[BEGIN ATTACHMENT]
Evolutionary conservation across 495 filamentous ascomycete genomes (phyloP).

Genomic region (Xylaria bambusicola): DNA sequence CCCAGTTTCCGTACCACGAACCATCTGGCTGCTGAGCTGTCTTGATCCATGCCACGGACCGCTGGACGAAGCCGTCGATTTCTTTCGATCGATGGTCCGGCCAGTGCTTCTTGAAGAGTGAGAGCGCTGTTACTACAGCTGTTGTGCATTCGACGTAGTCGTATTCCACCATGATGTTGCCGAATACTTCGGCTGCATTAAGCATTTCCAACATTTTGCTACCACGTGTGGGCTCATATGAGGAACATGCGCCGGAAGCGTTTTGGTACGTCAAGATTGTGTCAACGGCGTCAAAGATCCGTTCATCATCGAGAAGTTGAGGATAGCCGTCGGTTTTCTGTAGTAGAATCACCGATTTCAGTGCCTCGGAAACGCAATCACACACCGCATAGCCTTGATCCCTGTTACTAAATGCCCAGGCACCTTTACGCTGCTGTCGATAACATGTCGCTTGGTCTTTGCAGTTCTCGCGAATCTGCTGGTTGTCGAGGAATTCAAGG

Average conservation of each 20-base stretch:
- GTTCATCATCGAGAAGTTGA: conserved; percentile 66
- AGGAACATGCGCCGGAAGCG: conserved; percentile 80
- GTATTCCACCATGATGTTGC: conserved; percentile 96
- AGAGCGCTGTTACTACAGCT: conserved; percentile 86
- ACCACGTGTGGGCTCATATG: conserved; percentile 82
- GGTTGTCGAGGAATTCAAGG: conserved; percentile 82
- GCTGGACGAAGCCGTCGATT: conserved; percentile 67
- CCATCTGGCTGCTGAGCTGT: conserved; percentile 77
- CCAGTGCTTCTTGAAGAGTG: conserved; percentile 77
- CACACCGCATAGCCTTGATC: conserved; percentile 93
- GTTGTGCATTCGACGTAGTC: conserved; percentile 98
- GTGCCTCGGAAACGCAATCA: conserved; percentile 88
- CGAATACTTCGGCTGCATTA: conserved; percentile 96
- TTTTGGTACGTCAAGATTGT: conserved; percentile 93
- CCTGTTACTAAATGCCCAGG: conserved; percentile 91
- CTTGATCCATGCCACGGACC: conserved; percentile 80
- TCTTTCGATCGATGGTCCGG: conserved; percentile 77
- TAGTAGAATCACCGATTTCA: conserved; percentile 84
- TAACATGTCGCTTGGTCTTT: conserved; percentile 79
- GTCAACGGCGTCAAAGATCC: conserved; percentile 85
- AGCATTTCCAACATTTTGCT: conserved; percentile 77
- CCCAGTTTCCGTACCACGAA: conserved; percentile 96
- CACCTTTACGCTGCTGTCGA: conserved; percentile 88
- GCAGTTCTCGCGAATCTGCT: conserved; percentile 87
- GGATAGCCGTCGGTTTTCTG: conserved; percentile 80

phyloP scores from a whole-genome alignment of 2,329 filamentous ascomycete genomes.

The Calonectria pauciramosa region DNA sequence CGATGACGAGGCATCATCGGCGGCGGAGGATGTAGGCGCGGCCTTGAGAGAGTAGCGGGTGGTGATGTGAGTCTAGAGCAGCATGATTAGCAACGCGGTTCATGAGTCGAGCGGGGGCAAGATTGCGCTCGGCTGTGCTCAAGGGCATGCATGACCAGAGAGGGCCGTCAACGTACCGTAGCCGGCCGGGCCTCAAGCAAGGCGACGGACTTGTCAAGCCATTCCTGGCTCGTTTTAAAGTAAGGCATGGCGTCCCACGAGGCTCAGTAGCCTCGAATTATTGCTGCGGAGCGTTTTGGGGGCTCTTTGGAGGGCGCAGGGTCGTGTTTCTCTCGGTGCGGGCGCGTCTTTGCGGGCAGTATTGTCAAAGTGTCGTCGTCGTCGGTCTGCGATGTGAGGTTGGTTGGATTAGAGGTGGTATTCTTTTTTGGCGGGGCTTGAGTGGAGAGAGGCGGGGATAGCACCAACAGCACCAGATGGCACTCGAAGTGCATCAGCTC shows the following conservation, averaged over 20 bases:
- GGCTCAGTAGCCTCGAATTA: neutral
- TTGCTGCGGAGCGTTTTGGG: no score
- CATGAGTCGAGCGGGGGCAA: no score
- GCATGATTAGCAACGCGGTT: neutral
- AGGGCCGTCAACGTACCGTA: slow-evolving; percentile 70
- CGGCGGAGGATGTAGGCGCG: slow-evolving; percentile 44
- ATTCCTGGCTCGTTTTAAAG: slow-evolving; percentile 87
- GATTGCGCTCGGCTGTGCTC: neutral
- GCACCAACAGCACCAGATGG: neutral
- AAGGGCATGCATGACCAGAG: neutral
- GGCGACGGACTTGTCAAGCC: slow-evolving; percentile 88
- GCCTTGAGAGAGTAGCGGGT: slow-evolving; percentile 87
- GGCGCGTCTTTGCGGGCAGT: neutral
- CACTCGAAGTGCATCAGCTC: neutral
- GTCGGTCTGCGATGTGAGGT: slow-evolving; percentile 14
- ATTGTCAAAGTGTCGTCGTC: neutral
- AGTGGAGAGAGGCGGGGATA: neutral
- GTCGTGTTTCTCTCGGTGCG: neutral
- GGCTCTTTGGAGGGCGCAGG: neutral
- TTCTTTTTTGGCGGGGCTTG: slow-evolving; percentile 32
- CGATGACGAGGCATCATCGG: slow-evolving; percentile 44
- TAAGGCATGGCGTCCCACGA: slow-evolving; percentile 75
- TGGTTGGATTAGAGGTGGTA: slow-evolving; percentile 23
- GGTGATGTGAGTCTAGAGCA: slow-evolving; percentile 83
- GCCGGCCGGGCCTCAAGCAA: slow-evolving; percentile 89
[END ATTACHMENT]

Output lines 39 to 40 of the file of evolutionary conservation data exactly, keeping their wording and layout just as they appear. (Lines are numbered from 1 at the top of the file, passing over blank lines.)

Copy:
- GCACCAACAGCACCAGATGG: neutral
- AAGGGCATGCATGACCAGAG: neutral